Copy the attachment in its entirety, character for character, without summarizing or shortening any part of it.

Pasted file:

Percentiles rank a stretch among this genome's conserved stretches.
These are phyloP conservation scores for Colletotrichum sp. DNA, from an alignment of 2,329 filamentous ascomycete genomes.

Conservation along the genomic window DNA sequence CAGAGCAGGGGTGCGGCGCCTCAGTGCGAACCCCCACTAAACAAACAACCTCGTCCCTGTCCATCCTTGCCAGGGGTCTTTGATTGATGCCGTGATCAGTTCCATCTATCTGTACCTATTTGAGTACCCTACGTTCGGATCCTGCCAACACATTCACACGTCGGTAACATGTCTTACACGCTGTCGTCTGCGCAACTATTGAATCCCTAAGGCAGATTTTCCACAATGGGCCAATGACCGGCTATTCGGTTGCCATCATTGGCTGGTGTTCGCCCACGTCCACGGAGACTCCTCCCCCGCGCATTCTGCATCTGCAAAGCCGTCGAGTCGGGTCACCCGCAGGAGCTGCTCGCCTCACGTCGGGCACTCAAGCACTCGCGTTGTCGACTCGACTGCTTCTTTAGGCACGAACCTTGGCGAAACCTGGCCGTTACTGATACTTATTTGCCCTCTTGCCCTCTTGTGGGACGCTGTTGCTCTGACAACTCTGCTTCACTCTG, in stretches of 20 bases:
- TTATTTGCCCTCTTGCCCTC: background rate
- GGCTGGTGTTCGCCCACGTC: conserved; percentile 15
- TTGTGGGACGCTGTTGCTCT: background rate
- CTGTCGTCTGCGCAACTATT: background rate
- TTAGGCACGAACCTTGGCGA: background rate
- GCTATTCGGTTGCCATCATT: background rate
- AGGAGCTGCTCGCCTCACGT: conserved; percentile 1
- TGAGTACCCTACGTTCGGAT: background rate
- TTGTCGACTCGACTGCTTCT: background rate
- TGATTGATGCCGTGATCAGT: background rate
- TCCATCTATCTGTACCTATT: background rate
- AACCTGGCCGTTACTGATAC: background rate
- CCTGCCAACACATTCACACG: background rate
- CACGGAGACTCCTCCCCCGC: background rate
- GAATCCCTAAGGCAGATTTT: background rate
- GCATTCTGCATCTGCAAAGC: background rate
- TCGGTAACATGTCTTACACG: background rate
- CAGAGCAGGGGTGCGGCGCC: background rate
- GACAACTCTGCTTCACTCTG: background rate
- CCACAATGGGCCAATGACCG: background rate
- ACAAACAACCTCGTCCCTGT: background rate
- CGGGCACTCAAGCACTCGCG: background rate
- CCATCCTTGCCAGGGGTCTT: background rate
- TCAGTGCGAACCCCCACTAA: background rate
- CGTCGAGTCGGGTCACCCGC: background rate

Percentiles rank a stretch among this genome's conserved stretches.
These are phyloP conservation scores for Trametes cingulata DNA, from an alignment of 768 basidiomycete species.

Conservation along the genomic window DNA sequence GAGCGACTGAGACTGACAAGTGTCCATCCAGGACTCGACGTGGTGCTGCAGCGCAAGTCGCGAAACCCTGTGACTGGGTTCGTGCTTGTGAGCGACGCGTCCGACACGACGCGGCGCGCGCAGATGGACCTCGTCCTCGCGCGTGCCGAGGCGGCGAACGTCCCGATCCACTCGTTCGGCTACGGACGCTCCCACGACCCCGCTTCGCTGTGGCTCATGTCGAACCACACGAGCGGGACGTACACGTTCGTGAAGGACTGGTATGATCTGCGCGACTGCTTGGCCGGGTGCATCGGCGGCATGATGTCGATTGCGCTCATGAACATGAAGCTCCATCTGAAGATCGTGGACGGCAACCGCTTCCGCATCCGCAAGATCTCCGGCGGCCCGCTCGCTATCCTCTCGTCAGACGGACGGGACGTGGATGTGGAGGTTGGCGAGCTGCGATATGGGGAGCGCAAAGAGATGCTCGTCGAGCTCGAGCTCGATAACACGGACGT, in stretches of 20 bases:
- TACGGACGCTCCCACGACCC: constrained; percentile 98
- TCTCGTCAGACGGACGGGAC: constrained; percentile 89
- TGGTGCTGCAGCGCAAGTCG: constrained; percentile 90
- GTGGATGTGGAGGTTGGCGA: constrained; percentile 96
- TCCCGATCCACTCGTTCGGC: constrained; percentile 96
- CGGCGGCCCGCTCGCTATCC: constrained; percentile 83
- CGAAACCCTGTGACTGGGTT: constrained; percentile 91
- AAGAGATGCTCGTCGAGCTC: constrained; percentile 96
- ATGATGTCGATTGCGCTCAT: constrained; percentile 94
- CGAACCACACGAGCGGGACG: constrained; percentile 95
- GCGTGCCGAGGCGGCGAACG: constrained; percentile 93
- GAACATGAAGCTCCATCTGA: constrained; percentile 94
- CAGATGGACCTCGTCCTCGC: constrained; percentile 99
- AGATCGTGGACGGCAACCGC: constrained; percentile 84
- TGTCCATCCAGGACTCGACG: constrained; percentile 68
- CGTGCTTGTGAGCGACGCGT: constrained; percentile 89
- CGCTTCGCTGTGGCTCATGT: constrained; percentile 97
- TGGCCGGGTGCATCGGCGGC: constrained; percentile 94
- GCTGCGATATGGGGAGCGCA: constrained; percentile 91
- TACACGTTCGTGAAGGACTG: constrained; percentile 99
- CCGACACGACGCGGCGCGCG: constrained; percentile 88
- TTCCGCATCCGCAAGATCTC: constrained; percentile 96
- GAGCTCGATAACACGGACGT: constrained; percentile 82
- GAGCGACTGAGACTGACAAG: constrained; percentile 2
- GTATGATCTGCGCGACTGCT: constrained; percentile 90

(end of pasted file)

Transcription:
Percentiles rank a stretch among this genome's conserved stretches.
These are phyloP conservation scores for Colletotrichum sp. DNA, from an alignment of 2,329 filamentous ascomycete genomes.

Conservation along the genomic window DNA sequence CAGAGCAGGGGTGCGGCGCCTCAGTGCGAACCCCCACTAAACAAACAACCTCGTCCCTGTCCATCCTTGCCAGGGGTCTTTGATTGATGCCGTGATCAGTTCCATCTATCTGTACCTATTTGAGTACCCTACGTTCGGATCCTGCCAACACATTCACACGTCGGTAACATGTCTTACACGCTGTCGTCTGCGCAACTATTGAATCCCTAAGGCAGATTTTCCACAATGGGCCAATGACCGGCTATTCGGTTGCCATCATTGGCTGGTGTTCGCCCACGTCCACGGAGACTCCTCCCCCGCGCATTCTGCATCTGCAAAGCCGTCGAGTCGGGTCACCCGCAGGAGCTGCTCGCCTCACGTCGGGCACTCAAGCACTCGCGTTGTCGACTCGACTGCTTCTTTAGGCACGAACCTTGGCGAAACCTGGCCGTTACTGATACTTATTTGCCCTCTTGCCCTCTTGTGGGACGCTGTTGCTCTGACAACTCTGCTTCACTCTG, in stretches of 20 bases:
- TTATTTGCCCTCTTGCCCTC: background rate
- GGCTGGTGTTCGCCCACGTC: conserved; percentile 15
- TTGTGGGACGCTGTTGCTCT: background rate
- CTGTCGTCTGCGCAACTATT: background rate
- TTAGGCACGAACCTTGGCGA: background rate
- GCTATTCGGTTGCCATCATT: background rate
- AGGAGCTGCTCGCCTCACGT: conserved; percentile 1
- TGAGTACCCTACGTTCGGAT: background rate
- TTGTCGACTCGACTGCTTCT: background rate
- TGATTGATGCCGTGATCAGT: background rate
- TCCATCTATCTGTACCTATT: background rate
- AACCTGGCCGTTACTGATAC: background rate
- CCTGCCAACACATTCACACG: background rate
- CACGGAGACTCCTCCCCCGC: background rate
- GAATCCCTAAGGCAGATTTT: background rate
- GCATTCTGCATCTGCAAAGC: background rate
- TCGGTAACATGTCTTACACG: background rate
- CAGAGCAGGGGTGCGGCGCC: background rate
- GACAACTCTGCTTCACTCTG: background rate
- CCACAATGGGCCAATGACCG: background rate
- ACAAACAACCTCGTCCCTGT: background rate
- CGGGCACTCAAGCACTCGCG: background rate
- CCATCCTTGCCAGGGGTCTT: background rate
- TCAGTGCGAACCCCCACTAA: background rate
- CGTCGAGTCGGGTCACCCGC: background rate

Percentiles rank a stretch among this genome's conserved stretches.
These are phyloP conservation scores for Trametes cingulata DNA, from an alignment of 768 basidiomycete species.

Conservation along the genomic window DNA sequence GAGCGACTGAGACTGACAAGTGTCCATCCAGGACTCGACGTGGTGCTGCAGCGCAAGTCGCGAAACCCTGTGACTGGGTTCGTGCTTGTGAGCGACGCGTCCGACACGACGCGGCGCGCGCAGATGGACCTCGTCCTCGCGCGTGCCGAGGCGGCGAACGTCCCGATCCACTCGTTCGGCTACGGACGCTCCCACGACCCCGCTTCGCTGTGGCTCATGTCGAACCACACGAGCGGGACGTACACGTTCGTGAAGGACTGGTATGATCTGCGCGACTGCTTGGCCGGGTGCATCGGCGGCATGATGTCGATTGCGCTCATGAACATGAAGCTCCATCTGAAGATCGTGGACGGCAACCGCTTCCGCATCCGCAAGATCTCCGGCGGCCCGCTCGCTATCCTCTCGTCAGACGGACGGGACGTGGATGTGGAGGTTGGCGAGCTGCGATATGGGGAGCGCAAAGAGATGCTCGTCGAGCTCGAGCTCGATAACACGGACGT, in stretches of 20 bases:
- TACGGACGCTCCCACGACCC: constrained; percentile 98
- TCTCGTCAGACGGACGGGAC: constrained; percentile 89
- TGGTGCTGCAGCGCAAGTCG: constrained; percentile 90
- GTGGATGTGGAGGTTGGCGA: constrained; percentile 96
- TCCCGATCCACTCGTTCGGC: constrained; percentile 96
- CGGCGGCCCGCTCGCTATCC: constrained; percentile 83
- CGAAACCCTGTGACTGGGTT: constrained; percentile 91
- AAGAGATGCTCGTCGAGCTC: constrained; percentile 96
- ATGATGTCGATTGCGCTCAT: constrained; percentile 94
- CGAACCACACGAGCGGGACG: constrained; percentile 95
- GCGTGCCGAGGCGGCGAACG: constrained; percentile 93
- GAACATGAAGCTCCATCTGA: constrained; percentile 94
- CAGATGGACCTCGTCCTCGC: constrained; percentile 99
- AGATCGTGGACGGCAACCGC: constrained; percentile 84
- TGTCCATCCAGGACTCGACG: constrained; percentile 68
- CGTGCTTGTGAGCGACGCGT: constrained; percentile 89
- CGCTTCGCTGTGGCTCATGT: constrained; percentile 97
- TGGCCGGGTGCATCGGCGGC: constrained; percentile 94
- GCTGCGATATGGGGAGCGCA: constrained; percentile 91
- TACACGTTCGTGAAGGACTG: constrained; percentile 99
- CCGACACGACGCGGCGCGCG: constrained; percentile 88
- TTCCGCATCCGCAAGATCTC: constrained; percentile 96
- GAGCTCGATAACACGGACGT: constrained; percentile 82
- GAGCGACTGAGACTGACAAG: constrained; percentile 2
- GTATGATCTGCGCGACTGCT: constrained; percentile 90